Take a deep breath. Learn how Sue Cho from Calm brings peacefulness into their emails. ✨☮️✉️
This email is the definition of pivot. Our wine & spirits store always had a small gourmet food market (focused mostly on snacks and cheese), but when COVID-19 made it difficult for people to shop for groceries, we started carrying more food items people could make a meal out of to help fulfill that need.
This email empathizes with people who are stuck at home, fulfills a need for groceries, and packages it as a fun activity for those who found themselves with extra time on their hands.
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Looks aren’t everything. Does this email follow key accessibility best practices? Our friends at Litmus ran the test.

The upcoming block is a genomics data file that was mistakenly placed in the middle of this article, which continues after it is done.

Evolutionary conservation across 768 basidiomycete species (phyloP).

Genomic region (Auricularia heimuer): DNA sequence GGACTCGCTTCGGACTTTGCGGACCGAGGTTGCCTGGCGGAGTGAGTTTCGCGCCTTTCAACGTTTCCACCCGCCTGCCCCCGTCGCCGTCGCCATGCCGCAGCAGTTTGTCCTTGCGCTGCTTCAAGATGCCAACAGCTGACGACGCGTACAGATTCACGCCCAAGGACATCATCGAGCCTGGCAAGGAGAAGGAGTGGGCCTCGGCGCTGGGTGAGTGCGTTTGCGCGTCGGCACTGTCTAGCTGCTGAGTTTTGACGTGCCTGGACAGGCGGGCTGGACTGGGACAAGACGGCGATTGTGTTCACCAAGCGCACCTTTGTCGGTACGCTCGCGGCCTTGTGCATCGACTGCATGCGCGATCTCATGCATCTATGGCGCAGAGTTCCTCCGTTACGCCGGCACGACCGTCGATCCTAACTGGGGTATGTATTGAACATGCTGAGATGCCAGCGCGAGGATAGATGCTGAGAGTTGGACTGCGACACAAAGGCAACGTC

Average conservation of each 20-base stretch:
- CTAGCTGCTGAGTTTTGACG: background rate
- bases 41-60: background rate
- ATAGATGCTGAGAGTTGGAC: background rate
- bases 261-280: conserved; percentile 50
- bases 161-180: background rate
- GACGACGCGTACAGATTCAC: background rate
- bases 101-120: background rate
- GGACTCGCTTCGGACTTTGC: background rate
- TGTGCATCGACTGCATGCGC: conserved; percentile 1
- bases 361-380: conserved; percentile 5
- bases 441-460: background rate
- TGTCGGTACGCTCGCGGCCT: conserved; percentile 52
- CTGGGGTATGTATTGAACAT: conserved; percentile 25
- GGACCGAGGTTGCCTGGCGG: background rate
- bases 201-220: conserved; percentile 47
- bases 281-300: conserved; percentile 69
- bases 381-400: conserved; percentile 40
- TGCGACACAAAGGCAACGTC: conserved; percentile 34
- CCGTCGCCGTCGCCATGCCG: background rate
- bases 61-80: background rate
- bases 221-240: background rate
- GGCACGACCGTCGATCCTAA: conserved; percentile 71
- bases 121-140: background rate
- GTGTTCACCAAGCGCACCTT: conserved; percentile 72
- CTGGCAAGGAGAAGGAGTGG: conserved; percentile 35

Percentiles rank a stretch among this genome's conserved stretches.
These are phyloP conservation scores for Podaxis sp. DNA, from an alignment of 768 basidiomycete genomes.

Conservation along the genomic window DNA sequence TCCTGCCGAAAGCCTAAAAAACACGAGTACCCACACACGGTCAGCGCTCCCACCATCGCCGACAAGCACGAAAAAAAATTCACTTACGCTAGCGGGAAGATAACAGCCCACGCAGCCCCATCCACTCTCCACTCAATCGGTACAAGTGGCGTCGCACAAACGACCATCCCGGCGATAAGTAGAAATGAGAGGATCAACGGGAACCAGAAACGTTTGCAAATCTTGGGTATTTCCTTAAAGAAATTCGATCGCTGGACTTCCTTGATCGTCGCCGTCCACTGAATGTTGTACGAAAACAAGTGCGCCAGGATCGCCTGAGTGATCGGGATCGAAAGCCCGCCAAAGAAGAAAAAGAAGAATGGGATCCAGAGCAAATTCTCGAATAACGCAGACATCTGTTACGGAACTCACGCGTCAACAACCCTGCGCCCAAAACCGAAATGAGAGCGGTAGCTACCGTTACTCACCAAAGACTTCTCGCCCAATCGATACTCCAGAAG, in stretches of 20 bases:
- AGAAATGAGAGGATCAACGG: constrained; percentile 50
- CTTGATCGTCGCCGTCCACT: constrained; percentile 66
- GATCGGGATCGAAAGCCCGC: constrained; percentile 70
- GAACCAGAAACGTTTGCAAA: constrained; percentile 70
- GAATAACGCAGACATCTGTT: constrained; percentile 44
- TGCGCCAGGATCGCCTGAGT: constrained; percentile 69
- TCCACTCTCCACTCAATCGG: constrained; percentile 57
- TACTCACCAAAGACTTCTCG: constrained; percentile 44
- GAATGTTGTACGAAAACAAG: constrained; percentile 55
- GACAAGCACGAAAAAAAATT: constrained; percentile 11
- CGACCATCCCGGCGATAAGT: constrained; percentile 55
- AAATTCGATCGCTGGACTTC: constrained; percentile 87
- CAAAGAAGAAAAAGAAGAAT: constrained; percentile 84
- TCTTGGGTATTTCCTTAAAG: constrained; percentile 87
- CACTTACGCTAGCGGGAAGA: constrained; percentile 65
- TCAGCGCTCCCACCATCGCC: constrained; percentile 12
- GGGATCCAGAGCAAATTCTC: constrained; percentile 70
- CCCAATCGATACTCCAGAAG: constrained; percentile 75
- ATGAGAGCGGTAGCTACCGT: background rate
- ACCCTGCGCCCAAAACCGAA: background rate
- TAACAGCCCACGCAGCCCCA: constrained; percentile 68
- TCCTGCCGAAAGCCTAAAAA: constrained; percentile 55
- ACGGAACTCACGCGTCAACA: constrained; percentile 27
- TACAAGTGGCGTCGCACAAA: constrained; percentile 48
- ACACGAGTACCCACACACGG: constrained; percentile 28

Email headings should be well structured. This will help screen readers easily navigate content.
Specifying "alt text" for these images helps screen readers describe the image.
Without a [lang] attribute, screen readers will assume the email is in the default language the subscriber chose when setting up their screen reader. If your email is not in that user’s language, the screen reader may not accurately transcribe your message.
Larger paragraphs of text should be left-justified to improve readability for some readers.
Emails should have a "meta content-type" and defined character set.
Table roles should be clearly defined. This helps screen readers determine how to interpret the table.